All aquarium fish are susceptible to disease, and livebearers are no exception. But there a number of ways to mitigate the possibility of disease entering your tank:
- Maintain optimal water conditions
- Change and test water frequently
- Give them a variety of foods
- Allow for abundant space
- Minimize stressful situations
- Quarantine new tank additions
Guppies – Because of their long tails, they are susceptible to fungus. Ich is also a common ailment, and visible by small white dots on their skin and the noticeable behavior change of rubbing against objects.
Fin rot, a condition in which the tail looks ripped, is another problem for guppies.
Medication can treat all these conditions.
Mollies – Mollies are susceptible to “livebearer disease,” which is caused by substandard water conditions. They can also get ich and velvet. Signs of disease may be loss of appetite, inactivity, spots, wounds, and color changes.
Platies – Platies are robust fish, but they are prone to ich and fin rot like guppies are.
Swordtails – Swordtails can get ich, cottonmouth, dropsy, and fin rot. Again, keeping the tank clean and tested prevents many of these diseases from afflicting your fish.
As we discussed at the beginning of the article, livebearers get their name from the way they give birth: livebearers, like humans, give birth to live young, as opposed to laying eggs.
It is very easy to breed them, and sometimes you don’t even need to try and will suddenly notice that the female’s abdomen has grown in size or she has a large black spot near the back of her belly!
And since the males, as we mentioned before, are always looking to hook up, the aquarium hobbyist does not need to do anything special to create mating conditions. (Except, of course, to provide a higher female to male ratio so that the female is not stressed out by too much attention.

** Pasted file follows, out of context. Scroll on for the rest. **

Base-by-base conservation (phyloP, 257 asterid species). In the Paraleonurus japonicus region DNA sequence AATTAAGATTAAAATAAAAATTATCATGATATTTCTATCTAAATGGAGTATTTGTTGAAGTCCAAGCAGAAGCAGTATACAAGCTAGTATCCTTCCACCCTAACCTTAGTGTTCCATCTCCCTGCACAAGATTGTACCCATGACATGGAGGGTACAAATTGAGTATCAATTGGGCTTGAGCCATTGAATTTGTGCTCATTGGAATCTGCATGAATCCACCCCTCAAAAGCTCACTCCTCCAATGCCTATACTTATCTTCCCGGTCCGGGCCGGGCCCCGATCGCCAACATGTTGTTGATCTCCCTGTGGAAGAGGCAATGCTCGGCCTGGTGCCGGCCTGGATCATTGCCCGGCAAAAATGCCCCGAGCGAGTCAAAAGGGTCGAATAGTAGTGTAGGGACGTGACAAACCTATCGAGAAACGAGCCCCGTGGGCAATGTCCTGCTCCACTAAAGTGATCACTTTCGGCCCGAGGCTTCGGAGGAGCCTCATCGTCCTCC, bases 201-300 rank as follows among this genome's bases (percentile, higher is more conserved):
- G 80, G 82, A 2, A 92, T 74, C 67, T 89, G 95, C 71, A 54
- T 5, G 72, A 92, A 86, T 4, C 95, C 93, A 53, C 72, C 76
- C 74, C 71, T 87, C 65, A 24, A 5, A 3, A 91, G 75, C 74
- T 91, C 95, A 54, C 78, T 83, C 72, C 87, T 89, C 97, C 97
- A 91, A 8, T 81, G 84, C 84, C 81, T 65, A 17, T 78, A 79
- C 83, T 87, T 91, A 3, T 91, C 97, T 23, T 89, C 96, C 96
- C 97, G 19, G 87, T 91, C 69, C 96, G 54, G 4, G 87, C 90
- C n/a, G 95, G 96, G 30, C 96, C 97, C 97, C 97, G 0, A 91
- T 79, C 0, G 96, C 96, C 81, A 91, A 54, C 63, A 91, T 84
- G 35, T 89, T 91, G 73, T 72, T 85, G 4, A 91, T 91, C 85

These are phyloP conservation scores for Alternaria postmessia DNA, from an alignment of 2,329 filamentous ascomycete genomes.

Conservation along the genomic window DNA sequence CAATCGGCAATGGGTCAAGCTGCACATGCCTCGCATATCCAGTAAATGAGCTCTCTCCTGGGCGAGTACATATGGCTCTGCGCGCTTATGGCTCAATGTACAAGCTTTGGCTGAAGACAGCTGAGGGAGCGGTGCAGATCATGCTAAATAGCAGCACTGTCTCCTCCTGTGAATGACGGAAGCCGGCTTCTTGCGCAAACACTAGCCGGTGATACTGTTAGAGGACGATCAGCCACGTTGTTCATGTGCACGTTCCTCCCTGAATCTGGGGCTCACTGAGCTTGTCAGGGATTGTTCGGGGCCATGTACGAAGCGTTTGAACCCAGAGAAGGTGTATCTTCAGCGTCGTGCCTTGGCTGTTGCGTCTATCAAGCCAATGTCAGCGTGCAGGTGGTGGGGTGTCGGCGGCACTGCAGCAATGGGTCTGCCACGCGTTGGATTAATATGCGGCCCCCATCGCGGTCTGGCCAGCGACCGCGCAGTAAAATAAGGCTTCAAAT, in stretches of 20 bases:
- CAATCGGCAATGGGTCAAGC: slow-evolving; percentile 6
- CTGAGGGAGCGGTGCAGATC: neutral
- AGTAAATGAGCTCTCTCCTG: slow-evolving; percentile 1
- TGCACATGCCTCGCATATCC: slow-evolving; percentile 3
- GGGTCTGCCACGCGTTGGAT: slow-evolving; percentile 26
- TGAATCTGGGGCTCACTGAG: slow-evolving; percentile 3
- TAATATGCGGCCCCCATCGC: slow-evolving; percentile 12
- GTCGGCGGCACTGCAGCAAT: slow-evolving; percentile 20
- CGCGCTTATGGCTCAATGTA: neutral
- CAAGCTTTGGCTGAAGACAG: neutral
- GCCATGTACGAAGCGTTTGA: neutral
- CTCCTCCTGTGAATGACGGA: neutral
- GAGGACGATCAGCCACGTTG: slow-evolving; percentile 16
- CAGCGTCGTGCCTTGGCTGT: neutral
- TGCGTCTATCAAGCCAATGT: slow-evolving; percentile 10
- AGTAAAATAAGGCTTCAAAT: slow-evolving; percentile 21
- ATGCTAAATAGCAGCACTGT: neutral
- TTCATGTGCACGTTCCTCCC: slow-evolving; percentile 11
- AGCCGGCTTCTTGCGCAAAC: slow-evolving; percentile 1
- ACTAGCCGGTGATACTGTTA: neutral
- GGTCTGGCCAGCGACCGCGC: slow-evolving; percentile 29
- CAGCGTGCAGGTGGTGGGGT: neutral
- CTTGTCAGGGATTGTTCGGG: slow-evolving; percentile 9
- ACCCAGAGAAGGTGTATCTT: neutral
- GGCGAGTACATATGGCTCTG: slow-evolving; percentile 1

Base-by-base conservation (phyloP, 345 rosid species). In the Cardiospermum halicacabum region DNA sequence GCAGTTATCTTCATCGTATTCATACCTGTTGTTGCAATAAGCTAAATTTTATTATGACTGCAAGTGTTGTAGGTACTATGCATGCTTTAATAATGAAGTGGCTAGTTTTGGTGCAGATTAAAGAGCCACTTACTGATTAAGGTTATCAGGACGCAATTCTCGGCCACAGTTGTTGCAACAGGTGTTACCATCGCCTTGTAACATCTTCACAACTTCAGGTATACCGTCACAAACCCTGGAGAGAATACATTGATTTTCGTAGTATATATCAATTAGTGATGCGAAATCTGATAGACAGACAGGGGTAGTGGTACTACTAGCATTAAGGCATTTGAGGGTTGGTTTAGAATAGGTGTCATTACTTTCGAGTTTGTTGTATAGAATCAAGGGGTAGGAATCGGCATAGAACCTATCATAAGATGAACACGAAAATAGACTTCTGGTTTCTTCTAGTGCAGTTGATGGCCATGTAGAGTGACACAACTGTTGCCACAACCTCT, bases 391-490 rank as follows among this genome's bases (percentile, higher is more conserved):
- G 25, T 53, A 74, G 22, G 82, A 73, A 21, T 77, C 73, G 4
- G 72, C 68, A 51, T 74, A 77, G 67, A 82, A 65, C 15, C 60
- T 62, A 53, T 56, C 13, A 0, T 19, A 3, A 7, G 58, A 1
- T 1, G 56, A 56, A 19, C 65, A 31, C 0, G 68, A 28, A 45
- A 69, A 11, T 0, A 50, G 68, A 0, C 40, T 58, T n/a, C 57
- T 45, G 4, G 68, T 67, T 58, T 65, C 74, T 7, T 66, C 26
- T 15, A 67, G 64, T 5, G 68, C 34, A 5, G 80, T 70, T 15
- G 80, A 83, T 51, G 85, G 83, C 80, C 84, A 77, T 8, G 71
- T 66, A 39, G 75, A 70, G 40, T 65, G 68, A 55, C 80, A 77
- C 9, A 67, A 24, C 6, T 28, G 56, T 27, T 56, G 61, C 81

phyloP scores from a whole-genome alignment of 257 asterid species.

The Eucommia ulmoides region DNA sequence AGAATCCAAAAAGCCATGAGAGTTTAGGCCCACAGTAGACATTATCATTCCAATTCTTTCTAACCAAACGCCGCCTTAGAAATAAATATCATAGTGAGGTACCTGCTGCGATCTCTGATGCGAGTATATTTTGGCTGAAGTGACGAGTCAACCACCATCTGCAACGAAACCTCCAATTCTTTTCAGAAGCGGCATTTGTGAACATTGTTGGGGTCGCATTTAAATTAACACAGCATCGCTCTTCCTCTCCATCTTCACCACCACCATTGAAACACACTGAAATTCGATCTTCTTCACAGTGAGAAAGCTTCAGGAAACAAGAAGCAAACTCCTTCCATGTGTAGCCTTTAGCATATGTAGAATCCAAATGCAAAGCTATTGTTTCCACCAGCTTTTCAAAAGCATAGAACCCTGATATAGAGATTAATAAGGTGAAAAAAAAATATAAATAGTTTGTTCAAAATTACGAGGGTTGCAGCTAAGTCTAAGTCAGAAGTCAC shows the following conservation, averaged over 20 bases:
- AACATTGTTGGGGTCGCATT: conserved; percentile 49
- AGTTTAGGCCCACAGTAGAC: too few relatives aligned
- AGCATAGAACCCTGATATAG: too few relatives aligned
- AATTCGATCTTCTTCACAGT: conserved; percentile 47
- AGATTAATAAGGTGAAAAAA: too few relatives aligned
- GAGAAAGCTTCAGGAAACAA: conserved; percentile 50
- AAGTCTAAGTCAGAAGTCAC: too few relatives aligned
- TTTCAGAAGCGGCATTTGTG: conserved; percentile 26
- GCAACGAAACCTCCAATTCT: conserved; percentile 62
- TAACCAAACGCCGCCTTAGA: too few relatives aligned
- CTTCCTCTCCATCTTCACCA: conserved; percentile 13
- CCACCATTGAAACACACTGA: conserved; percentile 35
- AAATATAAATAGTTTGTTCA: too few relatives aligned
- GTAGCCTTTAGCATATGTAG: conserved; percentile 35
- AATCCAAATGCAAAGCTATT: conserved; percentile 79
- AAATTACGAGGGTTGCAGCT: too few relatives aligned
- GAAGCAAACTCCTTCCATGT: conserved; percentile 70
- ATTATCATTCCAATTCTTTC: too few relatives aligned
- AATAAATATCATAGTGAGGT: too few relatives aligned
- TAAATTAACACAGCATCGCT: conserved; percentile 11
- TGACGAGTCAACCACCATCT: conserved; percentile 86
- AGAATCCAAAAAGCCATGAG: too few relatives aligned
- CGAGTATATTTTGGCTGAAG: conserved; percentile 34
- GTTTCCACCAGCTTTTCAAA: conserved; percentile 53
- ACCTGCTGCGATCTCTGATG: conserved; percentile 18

Distinguishing between males and females
- Female anal fin is fan-shaped
- Male anal fin is rod-shaped (gonopodium) and used to inseminate the female
Fun fact: Females store male sperm cells and produce multiple broods from single insemination.
The gestation period for livebearers is approximately four weeks.
Saving the fry
The fry, or baby fish, are liable to become a meal if the proper precautions are not taken.
- Pregnant females can be moved to a hanging “breeder net,” which can decrease the likelihood of the fry being consumed by other tankmates.
- Provide plentiful dense floating plants for the fry to hide from adult livebearers and make sure to feed fry and adults enough, as the adult livebearers will eat their young if they get too hungry.
- Move the pregnant female into a separate breeding tank (5-20 gallons) just before she births the fry. After the female finishes releasing her young, move her back to the main aquarium, and leave the fry to get big enough.
Note: The breeding tank should include a filter, a heater, and floater plants, but no substrate.
Are Livebearers Suitable for your Aquarium?
Livebearers are a great addition to most tanks, and they are one of the few home aquarium fish that are easy to breed. They are colorful, fun to watch, and robust, making them a great beginner fish for children and adults alike make wonderful tank mates and are a great choice if you have the space for them.
Are Livebearers your favorite group of fish species? Let us know why in the comments below…